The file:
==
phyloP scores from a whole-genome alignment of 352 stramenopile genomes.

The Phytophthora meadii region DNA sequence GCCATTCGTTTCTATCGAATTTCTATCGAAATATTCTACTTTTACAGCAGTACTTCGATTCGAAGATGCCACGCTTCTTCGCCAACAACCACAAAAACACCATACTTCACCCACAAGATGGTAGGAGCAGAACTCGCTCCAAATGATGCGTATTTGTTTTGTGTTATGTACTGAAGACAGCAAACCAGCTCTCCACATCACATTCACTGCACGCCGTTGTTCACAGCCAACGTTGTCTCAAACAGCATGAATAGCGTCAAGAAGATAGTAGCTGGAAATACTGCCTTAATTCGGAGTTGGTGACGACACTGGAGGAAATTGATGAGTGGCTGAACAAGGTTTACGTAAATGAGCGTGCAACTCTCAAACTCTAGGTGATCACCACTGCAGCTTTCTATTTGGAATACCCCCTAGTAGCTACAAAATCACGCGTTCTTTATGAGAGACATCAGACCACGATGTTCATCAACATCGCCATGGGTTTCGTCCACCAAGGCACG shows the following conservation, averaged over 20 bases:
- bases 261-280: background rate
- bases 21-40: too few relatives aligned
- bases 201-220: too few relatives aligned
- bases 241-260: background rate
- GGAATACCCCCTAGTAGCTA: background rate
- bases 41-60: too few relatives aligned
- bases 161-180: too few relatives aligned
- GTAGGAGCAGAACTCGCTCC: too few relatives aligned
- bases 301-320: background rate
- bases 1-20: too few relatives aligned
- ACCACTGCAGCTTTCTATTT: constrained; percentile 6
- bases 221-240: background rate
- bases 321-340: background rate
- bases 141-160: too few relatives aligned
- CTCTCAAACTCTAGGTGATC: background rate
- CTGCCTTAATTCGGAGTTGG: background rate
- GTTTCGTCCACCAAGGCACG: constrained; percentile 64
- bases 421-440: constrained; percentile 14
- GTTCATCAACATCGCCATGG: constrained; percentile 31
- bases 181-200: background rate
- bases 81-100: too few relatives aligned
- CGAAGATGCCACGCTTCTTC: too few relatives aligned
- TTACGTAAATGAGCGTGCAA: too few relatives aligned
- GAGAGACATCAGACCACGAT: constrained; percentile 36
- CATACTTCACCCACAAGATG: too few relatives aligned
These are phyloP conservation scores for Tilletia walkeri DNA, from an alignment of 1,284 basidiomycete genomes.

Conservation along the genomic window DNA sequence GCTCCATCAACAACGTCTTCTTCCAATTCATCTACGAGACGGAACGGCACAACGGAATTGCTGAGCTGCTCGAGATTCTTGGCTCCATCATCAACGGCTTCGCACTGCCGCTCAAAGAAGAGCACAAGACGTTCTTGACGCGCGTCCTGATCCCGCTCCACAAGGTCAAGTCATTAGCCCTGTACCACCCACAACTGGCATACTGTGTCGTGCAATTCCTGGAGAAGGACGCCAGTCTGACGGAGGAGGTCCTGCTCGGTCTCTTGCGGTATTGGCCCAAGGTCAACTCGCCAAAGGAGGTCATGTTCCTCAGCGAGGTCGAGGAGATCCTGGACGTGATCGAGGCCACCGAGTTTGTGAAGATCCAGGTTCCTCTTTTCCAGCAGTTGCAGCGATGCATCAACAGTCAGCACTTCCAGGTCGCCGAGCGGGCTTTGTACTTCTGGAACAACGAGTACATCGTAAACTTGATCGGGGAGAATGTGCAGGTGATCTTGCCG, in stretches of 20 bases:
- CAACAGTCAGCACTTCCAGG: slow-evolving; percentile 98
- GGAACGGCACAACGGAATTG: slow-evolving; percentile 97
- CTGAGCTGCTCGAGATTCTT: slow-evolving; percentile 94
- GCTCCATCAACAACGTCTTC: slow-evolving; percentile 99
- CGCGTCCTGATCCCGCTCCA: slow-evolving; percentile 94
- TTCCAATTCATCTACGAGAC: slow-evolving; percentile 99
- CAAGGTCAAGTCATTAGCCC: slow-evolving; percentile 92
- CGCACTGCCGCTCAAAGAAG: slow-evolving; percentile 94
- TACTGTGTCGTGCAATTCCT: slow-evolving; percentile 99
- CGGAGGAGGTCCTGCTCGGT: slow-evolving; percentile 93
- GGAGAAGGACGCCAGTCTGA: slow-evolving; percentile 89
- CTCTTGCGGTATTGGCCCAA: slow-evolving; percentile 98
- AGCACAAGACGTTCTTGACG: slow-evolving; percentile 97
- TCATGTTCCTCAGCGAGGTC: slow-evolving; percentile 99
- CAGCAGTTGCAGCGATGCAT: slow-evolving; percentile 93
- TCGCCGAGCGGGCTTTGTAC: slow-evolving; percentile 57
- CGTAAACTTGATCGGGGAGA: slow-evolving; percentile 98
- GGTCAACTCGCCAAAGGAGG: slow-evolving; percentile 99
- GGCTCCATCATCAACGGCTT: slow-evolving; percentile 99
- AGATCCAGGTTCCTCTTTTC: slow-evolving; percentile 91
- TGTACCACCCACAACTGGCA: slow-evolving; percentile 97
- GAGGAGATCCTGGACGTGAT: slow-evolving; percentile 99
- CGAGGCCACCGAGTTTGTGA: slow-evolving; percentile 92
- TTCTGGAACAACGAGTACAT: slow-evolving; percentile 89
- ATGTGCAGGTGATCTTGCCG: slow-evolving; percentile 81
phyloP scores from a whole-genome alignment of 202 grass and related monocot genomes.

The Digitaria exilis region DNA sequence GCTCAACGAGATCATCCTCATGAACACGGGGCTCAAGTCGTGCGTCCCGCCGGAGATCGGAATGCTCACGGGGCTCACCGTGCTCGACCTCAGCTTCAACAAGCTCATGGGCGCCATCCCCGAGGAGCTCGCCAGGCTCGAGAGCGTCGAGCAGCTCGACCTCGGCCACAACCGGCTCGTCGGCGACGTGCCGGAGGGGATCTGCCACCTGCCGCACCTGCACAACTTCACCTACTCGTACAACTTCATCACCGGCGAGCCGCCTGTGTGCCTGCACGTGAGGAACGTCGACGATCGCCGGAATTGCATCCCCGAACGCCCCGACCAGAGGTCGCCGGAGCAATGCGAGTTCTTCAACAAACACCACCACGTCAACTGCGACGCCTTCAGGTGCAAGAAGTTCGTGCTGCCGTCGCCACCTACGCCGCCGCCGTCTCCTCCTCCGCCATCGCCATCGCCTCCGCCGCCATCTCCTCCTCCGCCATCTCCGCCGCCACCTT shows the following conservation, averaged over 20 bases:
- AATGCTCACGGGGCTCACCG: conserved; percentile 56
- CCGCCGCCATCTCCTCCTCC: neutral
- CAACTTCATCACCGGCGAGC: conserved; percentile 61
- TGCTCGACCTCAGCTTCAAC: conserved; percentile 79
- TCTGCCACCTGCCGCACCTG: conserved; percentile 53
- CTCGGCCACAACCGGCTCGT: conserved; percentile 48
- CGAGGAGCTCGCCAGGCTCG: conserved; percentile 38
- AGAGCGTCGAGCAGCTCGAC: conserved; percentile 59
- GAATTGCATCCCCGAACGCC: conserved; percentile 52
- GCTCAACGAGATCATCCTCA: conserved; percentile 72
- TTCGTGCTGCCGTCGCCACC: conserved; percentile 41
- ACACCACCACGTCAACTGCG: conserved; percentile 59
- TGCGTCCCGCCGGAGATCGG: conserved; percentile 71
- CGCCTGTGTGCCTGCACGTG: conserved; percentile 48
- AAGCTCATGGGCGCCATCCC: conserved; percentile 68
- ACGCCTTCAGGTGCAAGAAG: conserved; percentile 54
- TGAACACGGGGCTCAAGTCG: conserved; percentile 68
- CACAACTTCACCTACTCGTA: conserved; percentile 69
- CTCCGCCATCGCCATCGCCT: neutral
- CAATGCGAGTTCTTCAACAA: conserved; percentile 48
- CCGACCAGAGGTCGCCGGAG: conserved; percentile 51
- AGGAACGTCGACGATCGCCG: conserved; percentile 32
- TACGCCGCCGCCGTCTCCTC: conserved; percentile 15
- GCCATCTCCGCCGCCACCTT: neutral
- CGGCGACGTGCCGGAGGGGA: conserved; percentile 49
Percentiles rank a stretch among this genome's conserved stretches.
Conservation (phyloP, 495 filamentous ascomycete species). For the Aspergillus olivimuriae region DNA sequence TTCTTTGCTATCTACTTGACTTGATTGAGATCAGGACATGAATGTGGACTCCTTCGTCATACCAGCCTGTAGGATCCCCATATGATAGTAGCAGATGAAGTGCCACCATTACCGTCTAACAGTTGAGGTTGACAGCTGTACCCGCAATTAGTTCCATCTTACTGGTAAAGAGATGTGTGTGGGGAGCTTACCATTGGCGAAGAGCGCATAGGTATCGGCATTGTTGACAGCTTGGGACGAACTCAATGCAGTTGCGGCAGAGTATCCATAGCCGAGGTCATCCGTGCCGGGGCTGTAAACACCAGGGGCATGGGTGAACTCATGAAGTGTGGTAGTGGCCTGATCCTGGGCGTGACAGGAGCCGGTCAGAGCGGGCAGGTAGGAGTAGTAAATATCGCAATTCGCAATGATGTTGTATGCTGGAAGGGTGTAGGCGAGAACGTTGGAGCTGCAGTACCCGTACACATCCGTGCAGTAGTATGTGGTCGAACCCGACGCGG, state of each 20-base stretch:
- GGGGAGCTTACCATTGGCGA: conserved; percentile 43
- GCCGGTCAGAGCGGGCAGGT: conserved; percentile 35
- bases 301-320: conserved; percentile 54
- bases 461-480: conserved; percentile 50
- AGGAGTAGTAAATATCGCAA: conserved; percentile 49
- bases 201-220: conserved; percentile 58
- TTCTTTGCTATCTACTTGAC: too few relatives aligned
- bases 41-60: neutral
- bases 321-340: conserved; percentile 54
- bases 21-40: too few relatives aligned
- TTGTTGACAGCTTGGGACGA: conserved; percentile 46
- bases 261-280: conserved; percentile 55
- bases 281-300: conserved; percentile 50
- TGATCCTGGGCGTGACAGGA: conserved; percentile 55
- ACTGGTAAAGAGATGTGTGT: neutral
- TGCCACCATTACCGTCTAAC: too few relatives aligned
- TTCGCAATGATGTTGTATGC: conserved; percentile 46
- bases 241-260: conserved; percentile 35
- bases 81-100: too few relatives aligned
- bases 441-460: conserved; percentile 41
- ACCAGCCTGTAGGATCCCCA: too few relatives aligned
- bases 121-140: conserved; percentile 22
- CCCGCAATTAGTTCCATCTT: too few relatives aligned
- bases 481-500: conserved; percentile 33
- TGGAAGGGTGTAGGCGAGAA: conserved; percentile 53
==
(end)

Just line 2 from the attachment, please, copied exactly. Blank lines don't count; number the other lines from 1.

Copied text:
The Phytophthora meadii region DNA sequence GCCATTCGTTTCTATCGAATTTCTATCGAAATATTCTACTTTTACAGCAGTACTTCGATTCGAAGATGCCACGCTTCTTCGCCAACAACCACAAAAACACCATACTTCACCCACAAGATGGTAGGAGCAGAACTCGCTCCAAATGATGCGTATTTGTTTTGTGTTATGTACTGAAGACAGCAAACCAGCTCTCCACATCACATTCACTGCACGCCGTTGTTCACAGCCAACGTTGTCTCAAACAGCATGAATAGCGTCAAGAAGATAGTAGCTGGAAATACTGCCTTAATTCGGAGTTGGTGACGACACTGGAGGAAATTGATGAGTGGCTGAACAAGGTTTACGTAAATGAGCGTGCAACTCTCAAACTCTAGGTGATCACCACTGCAGCTTTCTATTTGGAATACCCCCTAGTAGCTACAAAATCACGCGTTCTTTATGAGAGACATCAGACCACGATGTTCATCAACATCGCCATGGGTTTCGTCCACCAAGGCACG shows the following conservation, averaged over 20 bases: